Unfamiliar with an Episcopal worship service?
Here’s everything you need to know! Still unsure? Ask the folks next to you—they’ll be glad to help!
Book of Common Prayer (or BCP)… is the smaller red or black book in the pew rack. It has a cross on the cover. In general, our Sunday service begins on page 355. Your bulletin will let you know if the starting page is different.
Hymnal… is the larger navy blue book in the pew rack. You’ll find the hymns therein with the numbers at the top right of each page. If the hymn number begins with the letter “S” look in the front section of the book. The custom of singing when processing into the church dates from the 5th century.
Opening Hymn… We stand to sing this and the choir and altar party process into the church from the back. You’ll see a cross leading the procession. We bow from the waist as it passes to show our respect for the sacrifice Christ made for us at his crucifixion.
Order of Procession… The persons serving at the altar come first, followed by the choir. The ordained clergy come last, with the Deacon, assisting priests, preacher, and finally the rector (the chief priest).
Opening Acclamation… The priest who is preaching generally leads off the service with the “opening acclamation.” It’s usually “Blessed be God…etc” on BCP p.355. You’ll see people making the sign of the cross in recognition of the blessing God is to us in our lives. To make the sign, touch your forehead, sternum, left or right shoulder, opposite shoulder, and sternum again.
Collect for Purity… We pray this ancient (11th century) prayer together. A “collect” is a prayer that collects our thoughts and focuses them.
Gloria/Kyrie/Trisagion… One of these is sung or said next and all date from around the 4th century. The Gloria is a song of praise. The Kyrie asks God to have mercy on us. The Trisagion means “thrice holy.” The text of these is on BCP page 356 but you’ll probably be turning to an “S” hymn in the front of the hymnal to sing.
Collect of the Day… This prayer is tied to the lessons or readings for the day and is drawn from pages 211-261 in the BCP. No need to turn there; just close your eyes and listen and pray along silently.
Lessons… We generally hear a reading from the Old Testament, from the Psalms, from the New Testament epistles (letters) and from one of the four Gospels. Often, the psalm will be sung or chanted. If that’s the case you’ll find a snippet of music in your bulletin. The apostrophes in the text mark a change of musical note. Listen to a verse or two and you’ll likely pick it up! After each spoken reading, the reader says “The Word of the Lord,” and the people respond, “Thanks be to God.”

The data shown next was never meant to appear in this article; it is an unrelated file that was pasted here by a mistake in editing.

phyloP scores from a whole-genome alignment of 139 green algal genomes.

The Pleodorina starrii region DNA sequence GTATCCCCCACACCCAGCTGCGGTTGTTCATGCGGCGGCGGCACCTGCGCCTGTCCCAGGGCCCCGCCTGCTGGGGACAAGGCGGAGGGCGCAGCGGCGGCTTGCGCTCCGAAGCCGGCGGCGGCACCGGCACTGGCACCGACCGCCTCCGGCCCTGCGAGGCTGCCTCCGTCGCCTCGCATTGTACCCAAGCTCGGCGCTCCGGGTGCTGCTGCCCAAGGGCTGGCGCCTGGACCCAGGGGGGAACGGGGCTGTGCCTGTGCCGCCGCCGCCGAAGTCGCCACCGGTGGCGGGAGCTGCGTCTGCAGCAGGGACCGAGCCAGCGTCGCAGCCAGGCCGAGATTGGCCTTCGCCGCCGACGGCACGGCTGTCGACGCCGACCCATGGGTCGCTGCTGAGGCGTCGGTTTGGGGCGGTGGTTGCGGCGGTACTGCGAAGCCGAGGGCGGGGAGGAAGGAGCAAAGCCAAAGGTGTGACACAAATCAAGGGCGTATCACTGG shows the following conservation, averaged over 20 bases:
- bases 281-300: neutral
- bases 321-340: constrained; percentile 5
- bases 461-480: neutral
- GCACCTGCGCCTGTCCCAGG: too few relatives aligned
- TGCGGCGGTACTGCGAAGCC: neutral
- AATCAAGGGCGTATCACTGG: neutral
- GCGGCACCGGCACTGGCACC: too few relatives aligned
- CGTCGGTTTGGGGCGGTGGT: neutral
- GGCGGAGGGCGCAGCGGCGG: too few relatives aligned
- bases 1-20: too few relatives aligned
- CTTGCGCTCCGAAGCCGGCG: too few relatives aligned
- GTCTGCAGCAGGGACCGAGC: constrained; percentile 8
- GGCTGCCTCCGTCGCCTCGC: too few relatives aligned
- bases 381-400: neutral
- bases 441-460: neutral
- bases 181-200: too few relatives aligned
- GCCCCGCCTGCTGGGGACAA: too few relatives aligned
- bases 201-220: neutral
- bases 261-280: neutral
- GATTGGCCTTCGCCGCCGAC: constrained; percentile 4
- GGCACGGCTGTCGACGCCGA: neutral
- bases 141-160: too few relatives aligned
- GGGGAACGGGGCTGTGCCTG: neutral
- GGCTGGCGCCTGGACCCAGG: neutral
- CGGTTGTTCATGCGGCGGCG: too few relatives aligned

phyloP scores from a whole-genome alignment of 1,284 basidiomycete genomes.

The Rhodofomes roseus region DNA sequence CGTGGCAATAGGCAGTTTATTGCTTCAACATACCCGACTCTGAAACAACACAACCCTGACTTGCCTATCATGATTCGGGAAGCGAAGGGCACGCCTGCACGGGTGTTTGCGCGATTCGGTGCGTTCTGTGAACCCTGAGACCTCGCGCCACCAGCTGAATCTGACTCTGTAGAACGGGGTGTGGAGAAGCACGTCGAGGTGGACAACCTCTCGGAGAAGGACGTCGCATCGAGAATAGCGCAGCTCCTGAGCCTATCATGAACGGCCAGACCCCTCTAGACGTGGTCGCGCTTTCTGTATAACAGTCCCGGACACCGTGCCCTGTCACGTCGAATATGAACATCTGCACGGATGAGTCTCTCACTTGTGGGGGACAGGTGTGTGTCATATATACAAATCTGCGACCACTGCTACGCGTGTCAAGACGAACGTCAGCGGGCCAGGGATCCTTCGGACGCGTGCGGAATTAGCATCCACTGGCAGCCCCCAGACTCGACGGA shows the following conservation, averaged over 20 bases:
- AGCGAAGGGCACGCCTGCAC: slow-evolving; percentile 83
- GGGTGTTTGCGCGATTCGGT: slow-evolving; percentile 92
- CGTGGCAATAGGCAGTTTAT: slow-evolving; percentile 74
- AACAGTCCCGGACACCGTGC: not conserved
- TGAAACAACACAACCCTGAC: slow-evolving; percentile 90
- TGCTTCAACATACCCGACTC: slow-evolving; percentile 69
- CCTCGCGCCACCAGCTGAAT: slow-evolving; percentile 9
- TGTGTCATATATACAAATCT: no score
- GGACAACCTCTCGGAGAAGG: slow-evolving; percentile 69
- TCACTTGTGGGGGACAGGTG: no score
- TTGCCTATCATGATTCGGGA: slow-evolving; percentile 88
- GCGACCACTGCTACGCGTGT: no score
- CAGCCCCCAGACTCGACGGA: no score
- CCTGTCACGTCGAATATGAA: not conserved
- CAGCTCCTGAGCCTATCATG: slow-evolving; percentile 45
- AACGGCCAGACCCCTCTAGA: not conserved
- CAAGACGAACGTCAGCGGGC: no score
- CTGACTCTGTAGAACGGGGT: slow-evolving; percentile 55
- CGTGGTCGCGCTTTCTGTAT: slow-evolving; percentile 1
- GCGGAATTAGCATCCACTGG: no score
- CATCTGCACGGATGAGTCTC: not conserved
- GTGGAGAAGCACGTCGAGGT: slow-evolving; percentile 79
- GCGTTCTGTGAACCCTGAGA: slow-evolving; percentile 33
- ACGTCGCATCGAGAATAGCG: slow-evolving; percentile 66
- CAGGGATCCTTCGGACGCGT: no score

Gospel… An ordained person (the deacon) proclaims the reading from the gospels. The deacon and the gospel book are escorted into the midst of the congregation, signifying that the Word — Christ himself — is coming into our midst to speak to us. Out of respect, we turn to face the deacon and altar party as the Word is proclaimed.
Homily… One of the clergy — or sometimes a lay person — preaches on the lessons of the day. You can expect a homily of somewhere around 15 minutes or less. If you have hearing challenges, know that we have hearing assist devices available. Please ask an usher. By the following day, you can also find an audio file of the sermon on our website: www.stjohnsboulder.org under the "Audio" menu.
Nicene Creed… This ancient statement of faith was hammered out in the early 4th century. We say it in unison as a way of declaring aloud “the essentials of our historic faith." When we recite it, we are, in a sense, in unified communion with the Church of the past 2,000 years. We stand to say this.
Prayers of the People… We remain standing to pray for the world, the church, the country, and those in need. In one form or another, the Prayers of the People have been a part of the liturgy since the 2nd century. You may not find the text of the prayers in your bulletin, so just close your eyes and listen and pray along silently. The congregation speaks a repeated line in response to the leader (called an “intercessor”) praying (such as “Lord, hear our prayer”). At the beginning of the prayers, the intercessor will cue the congregation what its response will be. Feel free to add your own prayers.